The new wave of PC-based VR is kicking off strong, with both HTC's Vive and Facebook's Oculus already available and many smartphone-based sets, such as the Samsung Gear VR, finding themselves shoehorned into the PC-based VR market one way or another. Despite the system itself costing $799 and needing quite a beefy PC to work, – the laptop this is being written on, for example, costs $1,200 brand new and is under the minimum specs – sales of the Vive were phenomenal. Over 15,000 units were sold within 10 minutes of the headset's launch, even prompting a computer glitch involving rolling sale batches over that told some consumers that the Vive was sold out. HTC and Valve aren't content to sit on their high-definition, room-spanning laurels, however; HTC announced they are planning to sell the system alongside optimized PCs that will offer "a great experience".
HTC exec Dan O'Brien said that their partnership with Valve was ideal for the Vive not only for their development prowess, but because of Steam. The PC gaming distribution service boasts roughly 125 million users, most of whom already have fairly decent PCs and may need to spend only a couple hundred to get their PC up to spec for the Vive. There are also a good amount of Steam users whose PCs would work with the Vive out of the box. By partnering with Valve, HTC will be able to reach these users directly. For those who own lesser PCs or, for whatever reason, don't own a PC at the moment, HTC will be offering the bundle deals with a Vive and compatible PC.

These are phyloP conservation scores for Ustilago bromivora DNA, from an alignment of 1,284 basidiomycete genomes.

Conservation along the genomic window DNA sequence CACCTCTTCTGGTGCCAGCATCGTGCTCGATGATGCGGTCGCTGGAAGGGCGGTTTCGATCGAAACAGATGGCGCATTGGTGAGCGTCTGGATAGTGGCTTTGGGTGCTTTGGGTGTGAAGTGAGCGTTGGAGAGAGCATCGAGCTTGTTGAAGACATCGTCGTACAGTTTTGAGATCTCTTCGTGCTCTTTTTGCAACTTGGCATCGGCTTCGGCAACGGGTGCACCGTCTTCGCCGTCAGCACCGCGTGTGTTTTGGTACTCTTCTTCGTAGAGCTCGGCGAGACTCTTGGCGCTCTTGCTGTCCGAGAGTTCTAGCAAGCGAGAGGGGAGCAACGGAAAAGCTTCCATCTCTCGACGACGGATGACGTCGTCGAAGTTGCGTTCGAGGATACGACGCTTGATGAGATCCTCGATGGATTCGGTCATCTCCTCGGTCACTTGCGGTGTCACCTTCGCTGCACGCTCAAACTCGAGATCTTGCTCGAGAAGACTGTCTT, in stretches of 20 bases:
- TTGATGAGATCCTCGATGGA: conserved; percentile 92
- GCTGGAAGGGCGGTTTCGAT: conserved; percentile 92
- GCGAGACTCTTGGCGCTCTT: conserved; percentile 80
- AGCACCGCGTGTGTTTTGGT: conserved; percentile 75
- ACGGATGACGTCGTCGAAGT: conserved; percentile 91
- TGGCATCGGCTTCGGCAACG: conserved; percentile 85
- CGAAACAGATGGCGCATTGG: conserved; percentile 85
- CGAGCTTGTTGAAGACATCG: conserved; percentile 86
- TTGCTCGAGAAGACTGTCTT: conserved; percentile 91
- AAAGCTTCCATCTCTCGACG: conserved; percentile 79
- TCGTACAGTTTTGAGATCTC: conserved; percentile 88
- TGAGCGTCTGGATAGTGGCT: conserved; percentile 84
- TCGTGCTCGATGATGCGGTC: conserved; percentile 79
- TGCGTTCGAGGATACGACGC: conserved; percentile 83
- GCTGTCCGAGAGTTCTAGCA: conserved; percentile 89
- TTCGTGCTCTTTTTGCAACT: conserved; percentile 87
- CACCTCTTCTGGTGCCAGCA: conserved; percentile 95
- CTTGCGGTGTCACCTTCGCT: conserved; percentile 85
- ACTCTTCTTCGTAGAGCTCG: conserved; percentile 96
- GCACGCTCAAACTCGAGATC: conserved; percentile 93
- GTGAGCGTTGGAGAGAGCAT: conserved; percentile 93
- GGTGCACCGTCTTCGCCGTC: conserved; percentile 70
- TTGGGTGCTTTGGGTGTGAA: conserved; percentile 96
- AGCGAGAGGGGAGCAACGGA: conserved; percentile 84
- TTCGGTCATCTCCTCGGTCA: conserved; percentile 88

According to research and analytics firm SuperData Research, the VR gaming industry, between compatible PCs, VR gear and accessories, will become a $5.1 billion dollar industry in 2016, with growth up to $8.9 billion in 2017 and $12.3 billion in 2018. Getting in on the ground floor of such a promising movement, with a giant spectrum of possible applications outside of current uses for gaming and computing, promises to be a well-calculated and lucrative move for HTC, perhaps even enough to bring them back into prominence. With HTC now offering bundles of PC and the Vive together in one package, Facebook's Oculus PC bundles will have some more competition in reaching those who are looking for the simplest way possible to get a hold of a VR headset and a PC that will support it.